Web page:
This is one of the most common questions we get asked by potential students. This is almost impossible to answer, because there are so many variables. The question itself is vague, because there is no moment in which an instrument is learned or not, because it is a process more than a arrival point. For simplicity, to gain a reasonable proficiency playing an instrument, these are the key factors that will determine how long it will take to learn an instrument.
Practice Time/Quality of Practice
Quality of Instructor
There is such a variety here, some students are not happy until they have learned the hardest Chopin Etude, while others are satisfied with a simplistic breakdown of a pop song. Its very important that the prospective student understand their expectations, and consult with the school or their instructor to determine if these expectations need to be adjusted. Openness to adjust expectations, and embracing the learning process is a healthy mindset for the new student. Expectations can greatly affect the outcome, in both a positive or a negative way. Some students with high expectation can quit early, while for others it may push them to get the best results from themselves. Good instructors will help to manage the students expectations by creating achievable goals, which take into account the students personality, and reactions to challenge.
A student who starts to learn an instrument and hopes they will progress quickly without practice will be disappointed. The amount of practice time and frequency are very important, but more than these, is practice quality. Quality means really doing the exercises advised by the instructors, working in a deliberate and focused manner and often, patiently following the process rather than aiming for instant gratification. We have seen many students that believe they can learn an instrument by taking weekly lessons and not doing any homework. The results have been predictably unimpressive.
Can personality affect a students success in learning an instrument? Absolutely. To learn an instrument, it takes a lot of alone time, so students that are more introverted and need or enjoy alone time are more likely to gravitate towards practice. Also, students with a calm, focused temperament, contemplative and deliberate, may have more success. This is because practicing an instrument requires long periods of focus, often with multiple repetitions of a musical phrase. Some people find repetitive tasks calming and become more focused with each repetition. Others crave more variety, and repetition quickly creates an impatient distracted state of mind. A student that can become fascinated, even obsessed by exploring and investigating may have an advantage.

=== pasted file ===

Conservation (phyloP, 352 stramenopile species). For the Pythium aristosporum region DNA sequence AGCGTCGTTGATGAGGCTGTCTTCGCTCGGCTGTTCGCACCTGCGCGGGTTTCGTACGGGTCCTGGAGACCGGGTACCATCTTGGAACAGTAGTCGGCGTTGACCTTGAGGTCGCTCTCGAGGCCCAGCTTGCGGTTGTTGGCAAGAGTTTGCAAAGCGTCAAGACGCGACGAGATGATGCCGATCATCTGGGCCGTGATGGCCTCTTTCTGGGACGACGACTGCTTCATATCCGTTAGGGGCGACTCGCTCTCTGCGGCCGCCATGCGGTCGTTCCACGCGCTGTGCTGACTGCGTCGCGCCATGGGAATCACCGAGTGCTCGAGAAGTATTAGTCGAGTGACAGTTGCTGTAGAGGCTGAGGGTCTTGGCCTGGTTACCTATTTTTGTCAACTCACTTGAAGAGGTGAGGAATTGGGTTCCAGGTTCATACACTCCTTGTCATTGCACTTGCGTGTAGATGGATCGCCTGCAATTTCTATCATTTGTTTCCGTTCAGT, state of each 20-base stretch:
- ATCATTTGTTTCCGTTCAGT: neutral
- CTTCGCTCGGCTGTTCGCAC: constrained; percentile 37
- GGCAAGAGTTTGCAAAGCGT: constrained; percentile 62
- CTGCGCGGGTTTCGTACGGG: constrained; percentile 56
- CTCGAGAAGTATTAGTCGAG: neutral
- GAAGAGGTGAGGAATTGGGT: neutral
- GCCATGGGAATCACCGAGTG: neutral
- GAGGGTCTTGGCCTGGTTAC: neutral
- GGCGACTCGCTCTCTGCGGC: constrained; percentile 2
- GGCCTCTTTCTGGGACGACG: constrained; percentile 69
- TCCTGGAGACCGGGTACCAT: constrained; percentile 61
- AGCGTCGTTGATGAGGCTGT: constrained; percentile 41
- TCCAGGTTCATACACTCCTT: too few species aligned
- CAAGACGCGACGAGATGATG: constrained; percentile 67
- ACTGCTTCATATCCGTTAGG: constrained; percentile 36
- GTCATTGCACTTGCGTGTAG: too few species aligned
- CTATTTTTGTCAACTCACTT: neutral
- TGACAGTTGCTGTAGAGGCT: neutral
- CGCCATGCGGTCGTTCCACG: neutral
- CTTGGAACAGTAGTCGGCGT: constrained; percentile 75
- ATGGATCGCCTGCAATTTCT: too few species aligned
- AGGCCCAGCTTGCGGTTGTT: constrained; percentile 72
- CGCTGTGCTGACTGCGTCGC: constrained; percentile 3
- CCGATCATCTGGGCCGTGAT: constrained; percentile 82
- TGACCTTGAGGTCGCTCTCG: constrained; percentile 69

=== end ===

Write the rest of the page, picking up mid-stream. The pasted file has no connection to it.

What is your learning style?
Which sense do you primarily rely on? We all have five senses, but most people have a sense they rely on more frequently. Auditory and kinesthetic learners may have an easier time studying an instrument.
It’s not that a visual learner cannot learn, it just that they may find more friction through the process. Learning an instrument still uses the visual system for sight-reading and other elements, but some of the most natural players are more heavily relying on their auditory and kinesthetic system.
The process of focused listening and evaluating may become tiring to some and not to others. Also, the kinesthetic element is crucial. Being physically coordinated and able to “just do” a physical motion, without overthinking. Awareness of the body and the ability to pay attention to the feelings and responses of the body during the practice process.
How a person feels about learning, and especially about learning an instrument is very important. Students must learn to reduce negative thinking if present, and temper frustration during the practice process. They must learn to accept the process, learn patience and enjoy small achievements. They must practice setting achievable intelligent goals to avoid boredom or frustration.
Quality of Instructor
This is important, but we want to emphasize here that without reasonable practice the quality of instruction has less of an impact. Many students expect that the instructors will give them results, but the instructors job should be to guide the student through the process to get results on their own. With this critical point aside, there is no doubt that the best teachers will have a huge positive impact on a students ability to learn an instrument. The instructors role is to reduce friction during the learning process. This is done by providing encouragement, breaking down information, setting realistic goals, and creating a clear set of homework instructions so the student can work independently.